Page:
Author
DonnaLadd
Date
2008-12-12T13:59:35-06:00
ID
142258
Comment

Correct me on my math if I am wrong. A billion is 1000 million so the grant was for 5400 million subtract 600 million for the port and 750 million for the railroad so that leaves 4050 million or 4.05 billion to rebuild houses,apartments and low-to-moderate income housing on the coast? Isn't that meeting the requiement of 50% going to rebuilding housing? What's happen to that money? 4.05 billion should build 40,000 homes costing 100,000 each.

Author
BubbaT
Date
2008-12-12T14:00:37-06:00
ID
142261
Comment

Perhaps the Governor needs to re-read Robin Hood.

Author
justjess
Date
2008-12-12T14:27:10-06:00
ID
142262
Comment

... or the Bible his party pretends to own. From his office today: MEDIA ADVISORY CONTACT: Buddy Bynum (601) 576-2026 Laura Hipp (601) 576-2020 *For planning purposes only* DATE: December 12, 2008 GOVERNOR BARBOUR TO ANNOUNCE FUNDING IN AFFORDABLE HOUSING INITIATIVE (JACKSON, Mississippi) - Governor Haley Barbour; Anthony Topazi, chairman of the Gulf Coast Renaissance Corp.; and other officials will hold a press conference on Monday, December 15, 2008, to announce special funding in a major affordable housing initiative. The press conference is scheduled at 2 p.m. in the Governor's Press Room, 18th floor, Sillers Building, 550 High Street, Jackson, MS 39201. The press conference will be available for viewing live on the Web at www.governorbarbour.com. And, downloadable high-resolution photos from the press conference will be available by 3:30 p.m. at http://ljhutzler.zenfolio.com/p253263146. (Note that the Ledger's former legislative reporter, Laura Hipp, now works for Barbour. Guess that means she didn't write anything to piss him off too badly while at the Capitol, huh? That's three former Ledger reporters I know of who have recently gone to work in PR for a government agency.)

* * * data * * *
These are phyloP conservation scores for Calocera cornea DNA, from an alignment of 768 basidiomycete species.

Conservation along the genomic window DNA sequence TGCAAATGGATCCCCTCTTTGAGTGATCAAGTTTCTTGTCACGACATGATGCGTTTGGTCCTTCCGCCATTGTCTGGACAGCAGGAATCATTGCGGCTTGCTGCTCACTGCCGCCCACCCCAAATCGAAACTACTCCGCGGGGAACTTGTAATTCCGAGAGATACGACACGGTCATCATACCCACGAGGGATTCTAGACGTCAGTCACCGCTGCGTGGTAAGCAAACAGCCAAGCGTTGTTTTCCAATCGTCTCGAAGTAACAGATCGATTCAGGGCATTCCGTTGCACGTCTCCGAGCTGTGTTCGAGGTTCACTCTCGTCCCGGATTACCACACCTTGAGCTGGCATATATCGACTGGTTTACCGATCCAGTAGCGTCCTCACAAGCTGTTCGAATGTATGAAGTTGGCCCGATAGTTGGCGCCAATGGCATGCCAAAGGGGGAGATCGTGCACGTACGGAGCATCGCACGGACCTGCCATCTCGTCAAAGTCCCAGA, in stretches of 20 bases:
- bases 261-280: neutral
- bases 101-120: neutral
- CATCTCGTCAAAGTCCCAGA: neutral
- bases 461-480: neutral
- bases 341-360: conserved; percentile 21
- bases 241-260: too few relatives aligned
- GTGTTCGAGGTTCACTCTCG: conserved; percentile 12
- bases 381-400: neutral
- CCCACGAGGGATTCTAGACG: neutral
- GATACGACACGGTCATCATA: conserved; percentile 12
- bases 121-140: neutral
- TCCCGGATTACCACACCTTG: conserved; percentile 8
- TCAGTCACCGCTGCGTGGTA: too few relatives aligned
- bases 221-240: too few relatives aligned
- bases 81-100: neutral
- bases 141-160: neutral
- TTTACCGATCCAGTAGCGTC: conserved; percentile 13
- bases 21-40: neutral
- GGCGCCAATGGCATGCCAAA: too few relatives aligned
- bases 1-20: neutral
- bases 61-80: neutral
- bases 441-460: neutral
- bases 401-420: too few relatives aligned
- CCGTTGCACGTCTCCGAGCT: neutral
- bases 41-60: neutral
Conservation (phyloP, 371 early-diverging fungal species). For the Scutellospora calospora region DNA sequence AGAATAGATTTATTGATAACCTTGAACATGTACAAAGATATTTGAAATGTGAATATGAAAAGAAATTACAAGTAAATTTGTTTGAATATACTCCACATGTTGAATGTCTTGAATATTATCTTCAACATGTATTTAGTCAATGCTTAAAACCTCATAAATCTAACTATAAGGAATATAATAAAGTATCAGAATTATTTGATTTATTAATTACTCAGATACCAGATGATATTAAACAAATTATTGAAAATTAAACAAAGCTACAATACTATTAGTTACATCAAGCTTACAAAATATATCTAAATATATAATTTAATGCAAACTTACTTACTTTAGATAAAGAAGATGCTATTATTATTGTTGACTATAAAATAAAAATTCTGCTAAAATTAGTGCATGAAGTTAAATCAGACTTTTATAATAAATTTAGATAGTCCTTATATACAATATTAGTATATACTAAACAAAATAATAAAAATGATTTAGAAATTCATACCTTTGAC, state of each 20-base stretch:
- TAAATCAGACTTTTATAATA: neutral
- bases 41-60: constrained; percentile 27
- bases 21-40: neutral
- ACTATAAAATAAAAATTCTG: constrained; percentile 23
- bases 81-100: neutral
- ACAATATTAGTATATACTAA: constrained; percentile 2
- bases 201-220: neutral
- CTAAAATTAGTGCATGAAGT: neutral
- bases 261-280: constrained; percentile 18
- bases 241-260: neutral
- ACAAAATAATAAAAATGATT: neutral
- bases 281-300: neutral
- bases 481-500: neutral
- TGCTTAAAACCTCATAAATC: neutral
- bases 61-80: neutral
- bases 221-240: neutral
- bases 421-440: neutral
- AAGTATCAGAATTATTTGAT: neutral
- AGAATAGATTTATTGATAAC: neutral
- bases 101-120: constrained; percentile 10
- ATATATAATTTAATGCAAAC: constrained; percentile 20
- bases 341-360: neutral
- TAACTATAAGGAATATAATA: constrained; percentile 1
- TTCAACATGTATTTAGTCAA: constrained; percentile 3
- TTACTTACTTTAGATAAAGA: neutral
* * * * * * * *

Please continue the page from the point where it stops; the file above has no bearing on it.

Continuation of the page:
Author
DonnaLadd
Date
2008-12-12T14:32:05-06:00
ID
142267
Comment

So that's where Laura Hipp went to! Now, we're starting to see Barbour's true stripes. I thought something fishy was going on when he diverted money to the Port of Gulfport. Now that he's a lame-duck governor, that gives him license to do almost whatever he wants. I hope the suit is successful.

Author
golden eagle
Date
2008-12-12T15:45:00-06:00